Dündar is convinced that the international support he received was crucial for his release. “Without international mobilisation exerting pressure on the Turkish institutions I would still be in prison. This mobilisation and this pressure should not stop: there are still 35 journalists in prison who need all our support. We have to write about them, give visibility to them and the stories they tell”.

Dündar considers it essential for journalists, lawyers, and civil activists to attend trials against journalists, as it is important to build a transnational dimension of journalism. “Today you are here with me to talk about Turkey, tomorrow I could be in Azerbaijan to document cases of corruption of the president of that country”. This helps overcome the authorities’ attempts to silence the media, as it is easier for the State to go after its own citizens than a foreigner. “I believe that Turkey is going through its darkest period, journalism-wise. It has never been an easy country for journalists, but I think today it has reached its lowest point and is experiencing unprecedented repression”.

The figure of Dündar has obviously polarised the public opinion. Alongside many expressions of support, the reporter also experienced attacks on his person and his professional integrity and was repeatedly called a traitor and a terrorist – a term that recurs obsessively in public communication in Turkey and beyond. A term every journalist must deal with: “In Turkey there are at least 20 million of us terrorists, we are the country with the highest percentage of terrorists in Europe. This is because Erdoğan uses the excuse of terrorism to attack any opposition. I was called a terrorist and a spy, but I also learned not to care. Terrorism is a subjective word that needs a more specific definition. In particular, Turkey’s anti-terrorism law must be changed, because the government is exploiting it for its own political purposes”.

Erdoğan’s authoritarianism

Dündar is not shy about Erdoğan’s presidential reform project and his dream of a New Turkey: “If we let him, Erdogan has the power to push the country towards fascism. The over 2,000 defamation complaints reveal the size of his ego and the untouchability of his figure as central to his political project. It is a manipulation which serves to protect him from criticism and punish the opposition. It is our duty to resist this authoritarian drift”.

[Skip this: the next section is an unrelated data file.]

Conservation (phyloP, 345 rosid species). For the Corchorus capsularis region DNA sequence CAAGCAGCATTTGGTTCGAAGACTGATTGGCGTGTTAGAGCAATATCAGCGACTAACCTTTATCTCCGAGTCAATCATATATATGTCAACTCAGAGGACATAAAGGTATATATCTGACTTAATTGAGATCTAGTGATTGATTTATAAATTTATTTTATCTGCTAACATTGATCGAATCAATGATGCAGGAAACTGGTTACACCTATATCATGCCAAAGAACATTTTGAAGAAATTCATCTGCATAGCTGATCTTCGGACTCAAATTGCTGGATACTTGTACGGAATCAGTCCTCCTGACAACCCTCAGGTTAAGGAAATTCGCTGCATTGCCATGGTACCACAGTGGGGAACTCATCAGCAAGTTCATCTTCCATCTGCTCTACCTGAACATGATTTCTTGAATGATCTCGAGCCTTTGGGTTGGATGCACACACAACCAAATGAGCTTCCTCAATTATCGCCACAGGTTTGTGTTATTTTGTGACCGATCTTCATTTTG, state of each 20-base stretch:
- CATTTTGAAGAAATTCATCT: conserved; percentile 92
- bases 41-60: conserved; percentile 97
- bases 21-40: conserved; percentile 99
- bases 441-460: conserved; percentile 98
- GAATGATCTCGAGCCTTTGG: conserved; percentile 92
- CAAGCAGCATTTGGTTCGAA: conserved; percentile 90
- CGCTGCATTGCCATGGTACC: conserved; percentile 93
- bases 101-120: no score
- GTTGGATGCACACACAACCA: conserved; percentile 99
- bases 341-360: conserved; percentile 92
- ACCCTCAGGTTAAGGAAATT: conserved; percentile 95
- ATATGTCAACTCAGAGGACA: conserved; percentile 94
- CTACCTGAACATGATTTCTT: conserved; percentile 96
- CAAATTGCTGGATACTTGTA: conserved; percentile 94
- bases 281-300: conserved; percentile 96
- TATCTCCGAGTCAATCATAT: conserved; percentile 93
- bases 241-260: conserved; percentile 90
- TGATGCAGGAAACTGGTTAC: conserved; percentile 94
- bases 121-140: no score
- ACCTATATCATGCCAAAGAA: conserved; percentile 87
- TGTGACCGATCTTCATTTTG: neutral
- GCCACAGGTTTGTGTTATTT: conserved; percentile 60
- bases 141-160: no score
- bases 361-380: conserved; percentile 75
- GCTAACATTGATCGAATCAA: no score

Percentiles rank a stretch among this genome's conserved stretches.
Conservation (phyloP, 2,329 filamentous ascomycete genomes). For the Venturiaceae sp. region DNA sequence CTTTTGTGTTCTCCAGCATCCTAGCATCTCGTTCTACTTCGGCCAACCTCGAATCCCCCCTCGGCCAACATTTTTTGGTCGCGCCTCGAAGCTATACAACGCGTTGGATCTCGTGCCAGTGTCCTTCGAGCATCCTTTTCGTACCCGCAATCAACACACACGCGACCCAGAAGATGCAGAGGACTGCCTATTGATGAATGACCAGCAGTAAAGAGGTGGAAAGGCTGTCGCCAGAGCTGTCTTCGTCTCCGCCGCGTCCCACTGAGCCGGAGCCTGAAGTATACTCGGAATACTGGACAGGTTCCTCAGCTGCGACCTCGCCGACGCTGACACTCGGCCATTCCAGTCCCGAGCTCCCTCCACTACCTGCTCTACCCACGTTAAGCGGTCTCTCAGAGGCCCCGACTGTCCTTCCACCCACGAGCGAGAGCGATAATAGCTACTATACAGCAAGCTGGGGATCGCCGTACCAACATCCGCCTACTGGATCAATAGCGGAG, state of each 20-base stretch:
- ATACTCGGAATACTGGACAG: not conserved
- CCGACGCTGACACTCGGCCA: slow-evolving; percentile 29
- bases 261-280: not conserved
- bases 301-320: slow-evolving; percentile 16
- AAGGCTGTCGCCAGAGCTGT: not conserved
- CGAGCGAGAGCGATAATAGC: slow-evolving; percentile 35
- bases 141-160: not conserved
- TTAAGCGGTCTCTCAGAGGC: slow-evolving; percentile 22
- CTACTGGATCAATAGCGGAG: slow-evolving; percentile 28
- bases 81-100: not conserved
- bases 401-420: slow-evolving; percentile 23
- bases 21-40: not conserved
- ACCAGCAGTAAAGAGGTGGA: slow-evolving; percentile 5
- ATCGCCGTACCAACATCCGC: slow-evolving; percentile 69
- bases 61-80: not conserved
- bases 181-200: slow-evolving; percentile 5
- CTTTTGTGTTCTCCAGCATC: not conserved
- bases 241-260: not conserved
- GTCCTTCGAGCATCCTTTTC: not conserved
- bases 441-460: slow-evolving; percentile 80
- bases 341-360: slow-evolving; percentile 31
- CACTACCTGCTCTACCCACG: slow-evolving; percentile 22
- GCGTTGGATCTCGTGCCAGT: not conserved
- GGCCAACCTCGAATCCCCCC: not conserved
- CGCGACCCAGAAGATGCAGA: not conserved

According to Dündar, Erdoğan has given ample proof of his authoritarian nature also on the international scene, especially in relations with Europe, that “unfortunately has been ready not only to tolerate, but also to accept the political scene in Turkey in order to find a agreement on the issue of refugees, turning a blind eye on what is happening in this country”. An attitude that “is a real tragedy for supporters of democracy in Turkey”.

The journalist is certain that EU membership remains the dream of every democratic citizen of Turkey and it is therefore important that Europe should not give up this opportunity to offer and insist on negotiations, in particular those concerning civil liberties. Yet, it should also understand that “Erdoğan is not ready to accept constraints in this regard”.

“We are all responsible”, says Dündar, who sees division as the main obstacle to the creation of an effective political opposition: “We need a common democratic front that includes all those who care about democracy in the country: Kurds, Alevis, the LGBT movement, trade unions, academics, universities, the press – all together determined to oppose this fascist project. Otherwise, he will take us out, one by one”.

“None of us had expected mass demonstrations of this magnitude three years ago”, he says referring to the millions of people taking the streets in summer 2013. “Surprising everyone, people took to the streets, and this happens when the harassment of the society becomes untenable; then you never know what can happen. If I expect another Gezi? Yes, I do hope so”.

The article was originally published by Osservatorio Balcani e Caucaso